Equity Recourse Notes– Getting Banks to Raise Debt Even as Shares Tank

In research titled "Equity Recourse Notes: Creating Counter-cyclical Bank Capital”, Jeremy Bulow and Paul Klemperer, introduce ERNs.

Over the weekend, the Economist featured an article reviewing research written by, Jeremy Bulow and Paul Klemperer, economists from Stanford and Oxford University respectively. The research paper titled “Equity Recourse Notes: Creating Counter-cyclical Bank Capital” provided an alternative debt instrument for banks to use when raising capital.

Called Equity Recourse Notes (ERNs), the product is a hybrid debt issue that converts into equity upon a bank’s stock price falling below a specific price. According to Bulow and Klemperer, the need for ERNs comes in response to the increase of hybrid products being issued since the global financial crisis (GFC) revealed how leveraged and vulnerable banks were to even small decreases in their capital.

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Among the leading hybrid products in the aftermath of the GFC have been contingent convertibles (CoCos). Issued for the first time in 2009, these securities convert into equity based on regulatory events, such as a firm’s debt capital failing to meet minimum requirements. The benefit for stakeholders is that in the event of troubles at a bank, debt gets converted to equity which reduces the firm’s creditors and potential insolvency.

Regulators are reluctant to actively force a recapitalization

However, according to Bulow and Klemperer, CoCos provide a risk in that conversions take place at once and can flood new equity in the market. They added that attaching the contingency event to regulators, there is a risk that regulators may delay announcing that an institution is undercapitalized if it could trigger an equity conversion, stating “Regulators are reluctant to actively force a recapitalization because doing so will send a negative signal about the bank’s current financial status, possibly exacerbating a bad situation.”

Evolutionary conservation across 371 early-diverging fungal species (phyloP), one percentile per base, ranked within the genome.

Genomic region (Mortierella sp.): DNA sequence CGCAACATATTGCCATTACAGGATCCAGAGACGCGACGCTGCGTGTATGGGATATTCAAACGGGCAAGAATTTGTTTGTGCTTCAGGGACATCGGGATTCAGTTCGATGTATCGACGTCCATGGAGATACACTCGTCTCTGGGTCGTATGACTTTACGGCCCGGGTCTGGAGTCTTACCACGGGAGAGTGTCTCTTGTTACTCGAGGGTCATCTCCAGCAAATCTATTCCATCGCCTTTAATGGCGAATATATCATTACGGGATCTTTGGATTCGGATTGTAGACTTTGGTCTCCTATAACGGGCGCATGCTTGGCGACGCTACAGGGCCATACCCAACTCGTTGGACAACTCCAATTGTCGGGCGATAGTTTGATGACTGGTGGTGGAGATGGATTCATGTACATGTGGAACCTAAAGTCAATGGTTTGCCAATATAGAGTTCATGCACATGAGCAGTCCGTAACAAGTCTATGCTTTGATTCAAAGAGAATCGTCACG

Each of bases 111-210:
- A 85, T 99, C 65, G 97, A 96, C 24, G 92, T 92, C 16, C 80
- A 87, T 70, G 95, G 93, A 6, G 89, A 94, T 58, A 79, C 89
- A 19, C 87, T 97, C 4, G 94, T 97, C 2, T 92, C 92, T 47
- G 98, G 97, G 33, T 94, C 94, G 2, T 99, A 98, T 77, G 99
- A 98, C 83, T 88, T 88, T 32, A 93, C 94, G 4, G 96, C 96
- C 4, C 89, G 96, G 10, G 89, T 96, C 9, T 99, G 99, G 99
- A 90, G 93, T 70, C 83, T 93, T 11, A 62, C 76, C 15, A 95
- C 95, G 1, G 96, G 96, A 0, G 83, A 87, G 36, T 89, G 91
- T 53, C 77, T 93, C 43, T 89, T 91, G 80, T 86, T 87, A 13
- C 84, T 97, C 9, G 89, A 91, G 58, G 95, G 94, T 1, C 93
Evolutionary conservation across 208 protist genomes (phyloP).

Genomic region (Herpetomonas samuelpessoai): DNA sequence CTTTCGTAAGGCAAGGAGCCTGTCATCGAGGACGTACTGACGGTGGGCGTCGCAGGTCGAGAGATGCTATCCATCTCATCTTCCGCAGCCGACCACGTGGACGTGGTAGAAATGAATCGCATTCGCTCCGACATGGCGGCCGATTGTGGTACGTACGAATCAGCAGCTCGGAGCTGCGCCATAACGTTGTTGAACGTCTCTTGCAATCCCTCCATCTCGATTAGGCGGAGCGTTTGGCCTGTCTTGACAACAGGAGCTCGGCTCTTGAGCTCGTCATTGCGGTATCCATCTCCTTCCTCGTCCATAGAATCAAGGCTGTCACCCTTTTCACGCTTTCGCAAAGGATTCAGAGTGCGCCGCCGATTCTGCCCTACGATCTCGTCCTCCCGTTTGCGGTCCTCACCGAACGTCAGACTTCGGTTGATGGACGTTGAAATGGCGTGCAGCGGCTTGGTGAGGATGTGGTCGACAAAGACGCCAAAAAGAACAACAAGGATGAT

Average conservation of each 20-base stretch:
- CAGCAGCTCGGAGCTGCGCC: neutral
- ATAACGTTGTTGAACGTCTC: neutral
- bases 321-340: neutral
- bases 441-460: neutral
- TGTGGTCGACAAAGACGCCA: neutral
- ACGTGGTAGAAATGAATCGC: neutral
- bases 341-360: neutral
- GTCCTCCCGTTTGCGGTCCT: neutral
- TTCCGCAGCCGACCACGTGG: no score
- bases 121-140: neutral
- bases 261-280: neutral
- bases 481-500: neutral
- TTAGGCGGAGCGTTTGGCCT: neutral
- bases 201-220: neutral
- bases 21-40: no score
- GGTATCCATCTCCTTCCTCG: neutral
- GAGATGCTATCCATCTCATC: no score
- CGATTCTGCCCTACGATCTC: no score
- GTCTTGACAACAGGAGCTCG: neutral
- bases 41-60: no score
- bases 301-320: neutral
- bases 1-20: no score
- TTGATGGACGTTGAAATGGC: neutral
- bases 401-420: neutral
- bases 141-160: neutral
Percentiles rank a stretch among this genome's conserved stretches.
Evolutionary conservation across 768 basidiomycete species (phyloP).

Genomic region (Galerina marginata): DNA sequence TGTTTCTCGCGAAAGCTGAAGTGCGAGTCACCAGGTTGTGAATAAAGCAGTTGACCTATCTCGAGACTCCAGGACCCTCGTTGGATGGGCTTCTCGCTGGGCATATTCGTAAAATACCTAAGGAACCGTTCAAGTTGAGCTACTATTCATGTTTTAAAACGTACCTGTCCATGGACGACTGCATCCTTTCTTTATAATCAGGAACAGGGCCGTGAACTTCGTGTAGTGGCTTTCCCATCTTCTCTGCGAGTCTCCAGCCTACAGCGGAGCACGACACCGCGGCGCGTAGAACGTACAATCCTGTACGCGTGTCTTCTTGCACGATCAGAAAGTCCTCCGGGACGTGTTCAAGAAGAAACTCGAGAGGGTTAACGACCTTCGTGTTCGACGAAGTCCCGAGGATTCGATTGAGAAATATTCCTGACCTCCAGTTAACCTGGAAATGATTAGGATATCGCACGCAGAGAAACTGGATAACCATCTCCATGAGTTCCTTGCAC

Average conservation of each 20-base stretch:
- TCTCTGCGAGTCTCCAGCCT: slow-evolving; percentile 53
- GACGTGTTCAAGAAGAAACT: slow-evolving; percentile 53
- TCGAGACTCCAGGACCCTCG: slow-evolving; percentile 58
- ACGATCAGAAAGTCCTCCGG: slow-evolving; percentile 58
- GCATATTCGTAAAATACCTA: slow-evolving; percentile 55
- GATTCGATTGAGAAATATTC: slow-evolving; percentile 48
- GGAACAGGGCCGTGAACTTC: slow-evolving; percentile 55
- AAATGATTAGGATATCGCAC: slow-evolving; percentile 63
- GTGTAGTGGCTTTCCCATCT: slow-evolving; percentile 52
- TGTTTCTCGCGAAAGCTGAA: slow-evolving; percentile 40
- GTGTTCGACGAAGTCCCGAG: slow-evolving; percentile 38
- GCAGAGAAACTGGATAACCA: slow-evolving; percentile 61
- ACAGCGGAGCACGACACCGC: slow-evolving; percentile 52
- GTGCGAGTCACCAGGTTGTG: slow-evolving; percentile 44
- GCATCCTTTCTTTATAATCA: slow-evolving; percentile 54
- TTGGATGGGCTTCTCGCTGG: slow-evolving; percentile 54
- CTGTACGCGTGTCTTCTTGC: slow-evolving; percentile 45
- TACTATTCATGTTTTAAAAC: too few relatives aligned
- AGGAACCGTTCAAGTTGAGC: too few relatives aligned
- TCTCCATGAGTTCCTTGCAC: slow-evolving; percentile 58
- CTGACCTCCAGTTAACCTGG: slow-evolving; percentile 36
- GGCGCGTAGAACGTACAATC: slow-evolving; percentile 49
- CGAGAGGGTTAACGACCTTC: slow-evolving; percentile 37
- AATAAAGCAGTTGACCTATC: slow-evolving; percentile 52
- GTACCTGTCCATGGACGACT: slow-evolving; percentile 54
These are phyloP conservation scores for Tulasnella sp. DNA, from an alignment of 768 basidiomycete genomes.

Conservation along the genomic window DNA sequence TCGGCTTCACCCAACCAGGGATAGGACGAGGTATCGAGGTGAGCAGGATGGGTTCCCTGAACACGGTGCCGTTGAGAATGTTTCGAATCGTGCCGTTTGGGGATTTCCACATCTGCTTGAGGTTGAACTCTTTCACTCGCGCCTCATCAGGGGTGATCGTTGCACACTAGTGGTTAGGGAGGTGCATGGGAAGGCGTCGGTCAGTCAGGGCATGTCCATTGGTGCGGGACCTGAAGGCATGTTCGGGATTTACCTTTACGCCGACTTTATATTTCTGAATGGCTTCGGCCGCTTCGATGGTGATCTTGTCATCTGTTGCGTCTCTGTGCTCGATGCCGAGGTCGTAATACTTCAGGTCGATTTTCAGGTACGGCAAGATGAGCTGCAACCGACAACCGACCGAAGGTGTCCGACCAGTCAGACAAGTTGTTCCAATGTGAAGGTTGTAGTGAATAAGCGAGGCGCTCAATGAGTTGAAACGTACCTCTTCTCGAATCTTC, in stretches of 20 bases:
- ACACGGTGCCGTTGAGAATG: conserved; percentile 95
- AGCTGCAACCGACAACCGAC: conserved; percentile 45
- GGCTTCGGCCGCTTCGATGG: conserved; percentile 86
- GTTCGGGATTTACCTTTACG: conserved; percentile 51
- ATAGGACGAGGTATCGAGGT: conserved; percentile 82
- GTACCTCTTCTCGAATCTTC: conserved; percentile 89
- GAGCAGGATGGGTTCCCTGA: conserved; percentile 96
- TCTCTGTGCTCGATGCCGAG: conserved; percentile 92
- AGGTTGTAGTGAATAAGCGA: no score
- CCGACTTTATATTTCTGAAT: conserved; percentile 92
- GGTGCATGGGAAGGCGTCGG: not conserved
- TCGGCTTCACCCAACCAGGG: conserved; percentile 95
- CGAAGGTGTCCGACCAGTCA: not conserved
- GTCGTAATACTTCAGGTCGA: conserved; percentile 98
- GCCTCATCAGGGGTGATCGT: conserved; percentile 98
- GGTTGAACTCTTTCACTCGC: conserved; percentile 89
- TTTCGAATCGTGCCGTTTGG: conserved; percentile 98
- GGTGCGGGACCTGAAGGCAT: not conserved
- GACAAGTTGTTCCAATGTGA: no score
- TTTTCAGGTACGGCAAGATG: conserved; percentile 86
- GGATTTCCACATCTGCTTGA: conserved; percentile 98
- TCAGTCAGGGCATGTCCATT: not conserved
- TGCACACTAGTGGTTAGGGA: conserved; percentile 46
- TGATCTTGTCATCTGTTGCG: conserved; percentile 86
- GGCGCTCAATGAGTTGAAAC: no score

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Providing an alternative, Bulow and Klemperer’s ERNs tie their conversion to stock prices. As an example, an ERN that was issued when a stock is at $80 and requires prices to fall below 25% of the current level, wouldn’t convert to equity unless shares dropped below $20. In addition, only current payments would be converted. Therefore, if the stock would subsequently trade back above $20, the bank would no longer cover debt payments in equity, but would pay in cash.

Bulow and Klemperer also theorized that a company would issue ERNs at multiple different price points. As a result, even in the case of a bank’s price collapsing, equity conversions would take place at different price points.

Stabilizing finance

Due to the benefits versus CoCos, Bulow and Klemperer believe that one of the key advantages of ERNs is that using them will ultimately lead to more stable financial systems. The belief is based on their theory that by using ERNs, banks will be less hesitant to raise debt during difficult economic periods. The result would be continuous lending to customers as a bank would be less likely to curb its debt and would continue to raise capital even as its stock is falling.

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